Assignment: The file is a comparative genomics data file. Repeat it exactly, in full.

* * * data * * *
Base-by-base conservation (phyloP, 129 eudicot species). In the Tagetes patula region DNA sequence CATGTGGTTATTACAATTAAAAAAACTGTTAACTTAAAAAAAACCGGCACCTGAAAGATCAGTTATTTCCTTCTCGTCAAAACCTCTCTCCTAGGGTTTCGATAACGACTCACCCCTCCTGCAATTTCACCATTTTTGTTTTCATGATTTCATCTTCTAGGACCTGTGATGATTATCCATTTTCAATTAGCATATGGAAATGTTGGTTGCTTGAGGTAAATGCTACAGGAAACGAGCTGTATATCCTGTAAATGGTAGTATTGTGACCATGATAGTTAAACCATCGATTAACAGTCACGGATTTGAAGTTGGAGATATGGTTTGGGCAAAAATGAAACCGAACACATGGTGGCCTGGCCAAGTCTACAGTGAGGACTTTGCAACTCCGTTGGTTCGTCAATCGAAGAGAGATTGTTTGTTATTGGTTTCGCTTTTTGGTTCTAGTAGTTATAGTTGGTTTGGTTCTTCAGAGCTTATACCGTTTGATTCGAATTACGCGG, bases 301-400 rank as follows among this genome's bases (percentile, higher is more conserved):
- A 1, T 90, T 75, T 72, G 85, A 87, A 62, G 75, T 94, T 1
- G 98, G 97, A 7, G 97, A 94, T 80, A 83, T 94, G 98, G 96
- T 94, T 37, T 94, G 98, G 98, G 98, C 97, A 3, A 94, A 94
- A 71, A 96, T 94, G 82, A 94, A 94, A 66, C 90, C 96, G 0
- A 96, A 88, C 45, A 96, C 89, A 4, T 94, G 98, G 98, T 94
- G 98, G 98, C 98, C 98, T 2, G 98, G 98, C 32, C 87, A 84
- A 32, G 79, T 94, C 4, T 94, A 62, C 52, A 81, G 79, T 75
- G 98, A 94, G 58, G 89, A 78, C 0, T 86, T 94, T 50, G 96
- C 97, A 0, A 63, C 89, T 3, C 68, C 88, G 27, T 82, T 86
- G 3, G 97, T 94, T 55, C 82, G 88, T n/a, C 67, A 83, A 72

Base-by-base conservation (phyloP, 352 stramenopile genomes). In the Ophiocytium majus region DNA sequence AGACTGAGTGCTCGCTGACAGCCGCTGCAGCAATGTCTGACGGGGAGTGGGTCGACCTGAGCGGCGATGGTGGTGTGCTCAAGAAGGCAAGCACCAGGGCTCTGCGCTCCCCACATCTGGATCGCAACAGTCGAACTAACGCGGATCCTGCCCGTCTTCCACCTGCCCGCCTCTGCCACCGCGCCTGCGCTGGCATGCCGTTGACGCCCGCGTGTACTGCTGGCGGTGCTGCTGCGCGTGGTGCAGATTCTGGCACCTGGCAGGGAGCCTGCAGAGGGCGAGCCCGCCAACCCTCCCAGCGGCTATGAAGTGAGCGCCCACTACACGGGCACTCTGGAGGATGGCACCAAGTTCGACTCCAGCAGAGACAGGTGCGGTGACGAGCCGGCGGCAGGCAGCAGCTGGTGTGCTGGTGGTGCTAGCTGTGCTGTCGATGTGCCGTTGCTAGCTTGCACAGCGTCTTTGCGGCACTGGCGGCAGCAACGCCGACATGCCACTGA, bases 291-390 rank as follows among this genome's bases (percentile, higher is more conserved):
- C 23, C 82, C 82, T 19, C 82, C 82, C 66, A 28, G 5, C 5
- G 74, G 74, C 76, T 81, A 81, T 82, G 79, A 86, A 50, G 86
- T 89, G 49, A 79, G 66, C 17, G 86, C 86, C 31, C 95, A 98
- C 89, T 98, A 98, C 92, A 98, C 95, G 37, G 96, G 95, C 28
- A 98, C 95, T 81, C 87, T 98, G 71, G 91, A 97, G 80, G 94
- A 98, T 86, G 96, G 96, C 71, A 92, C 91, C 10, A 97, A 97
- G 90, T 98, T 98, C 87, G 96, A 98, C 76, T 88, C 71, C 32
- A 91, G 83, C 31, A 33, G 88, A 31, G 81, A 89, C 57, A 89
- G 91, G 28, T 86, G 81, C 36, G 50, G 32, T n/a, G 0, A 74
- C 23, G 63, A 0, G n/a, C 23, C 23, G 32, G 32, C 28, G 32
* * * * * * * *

Base-by-base conservation (phyloP, 129 eudicot species). In the Tagetes patula region DNA sequence CATGTGGTTATTACAATTAAAAAAACTGTTAACTTAAAAAAAACCGGCACCTGAAAGATCAGTTATTTCCTTCTCGTCAAAACCTCTCTCCTAGGGTTTCGATAACGACTCACCCCTCCTGCAATTTCACCATTTTTGTTTTCATGATTTCATCTTCTAGGACCTGTGATGATTATCCATTTTCAATTAGCATATGGAAATGTTGGTTGCTTGAGGTAAATGCTACAGGAAACGAGCTGTATATCCTGTAAATGGTAGTATTGTGACCATGATAGTTAAACCATCGATTAACAGTCACGGATTTGAAGTTGGAGATATGGTTTGGGCAAAAATGAAACCGAACACATGGTGGCCTGGCCAAGTCTACAGTGAGGACTTTGCAACTCCGTTGGTTCGTCAATCGAAGAGAGATTGTTTGTTATTGGTTTCGCTTTTTGGTTCTAGTAGTTATAGTTGGTTTGGTTCTTCAGAGCTTATACCGTTTGATTCGAATTACGCGG, bases 301-400 rank as follows among this genome's bases (percentile, higher is more conserved):
- A 1, T 90, T 75, T 72, G 85, A 87, A 62, G 75, T 94, T 1
- G 98, G 97, A 7, G 97, A 94, T 80, A 83, T 94, G 98, G 96
- T 94, T 37, T 94, G 98, G 98, G 98, C 97, A 3, A 94, A 94
- A 71, A 96, T 94, G 82, A 94, A 94, A 66, C 90, C 96, G 0
- A 96, A 88, C 45, A 96, C 89, A 4, T 94, G 98, G 98, T 94
- G 98, G 98, C 98, C 98, T 2, G 98, G 98, C 32, C 87, A 84
- A 32, G 79, T 94, C 4, T 94, A 62, C 52, A 81, G 79, T 75
- G 98, A 94, G 58, G 89, A 78, C 0, T 86, T 94, T 50, G 96
- C 97, A 0, A 63, C 89, T 3, C 68, C 88, G 27, T 82, T 86
- G 3, G 97, T 94, T 55, C 82, G 88, T n/a, C 67, A 83, A 72

Base-by-base conservation (phyloP, 352 stramenopile genomes). In the Ophiocytium majus region DNA sequence AGACTGAGTGCTCGCTGACAGCCGCTGCAGCAATGTCTGACGGGGAGTGGGTCGACCTGAGCGGCGATGGTGGTGTGCTCAAGAAGGCAAGCACCAGGGCTCTGCGCTCCCCACATCTGGATCGCAACAGTCGAACTAACGCGGATCCTGCCCGTCTTCCACCTGCCCGCCTCTGCCACCGCGCCTGCGCTGGCATGCCGTTGACGCCCGCGTGTACTGCTGGCGGTGCTGCTGCGCGTGGTGCAGATTCTGGCACCTGGCAGGGAGCCTGCAGAGGGCGAGCCCGCCAACCCTCCCAGCGGCTATGAAGTGAGCGCCCACTACACGGGCACTCTGGAGGATGGCACCAAGTTCGACTCCAGCAGAGACAGGTGCGGTGACGAGCCGGCGGCAGGCAGCAGCTGGTGTGCTGGTGGTGCTAGCTGTGCTGTCGATGTGCCGTTGCTAGCTTGCACAGCGTCTTTGCGGCACTGGCGGCAGCAACGCCGACATGCCACTGA, bases 291-390 rank as follows among this genome's bases (percentile, higher is more conserved):
- C 23, C 82, C 82, T 19, C 82, C 82, C 66, A 28, G 5, C 5
- G 74, G 74, C 76, T 81, A 81, T 82, G 79, A 86, A 50, G 86
- T 89, G 49, A 79, G 66, C 17, G 86, C 86, C 31, C 95, A 98
- C 89, T 98, A 98, C 92, A 98, C 95, G 37, G 96, G 95, C 28
- A 98, C 95, T 81, C 87, T 98, G 71, G 91, A 97, G 80, G 94
- A 98, T 86, G 96, G 96, C 71, A 92, C 91, C 10, A 97, A 97
- G 90, T 98, T 98, C 87, G 96, A 98, C 76, T 88, C 71, C 32
- A 91, G 83, C 31, A 33, G 88, A 31, G 81, A 89, C 57, A 89
- G 91, G 28, T 86, G 81, C 36, G 50, G 32, T n/a, G 0, A 74
- C 23, G 63, A 0, G n/a, C 23, C 23, G 32, G 32, C 28, G 32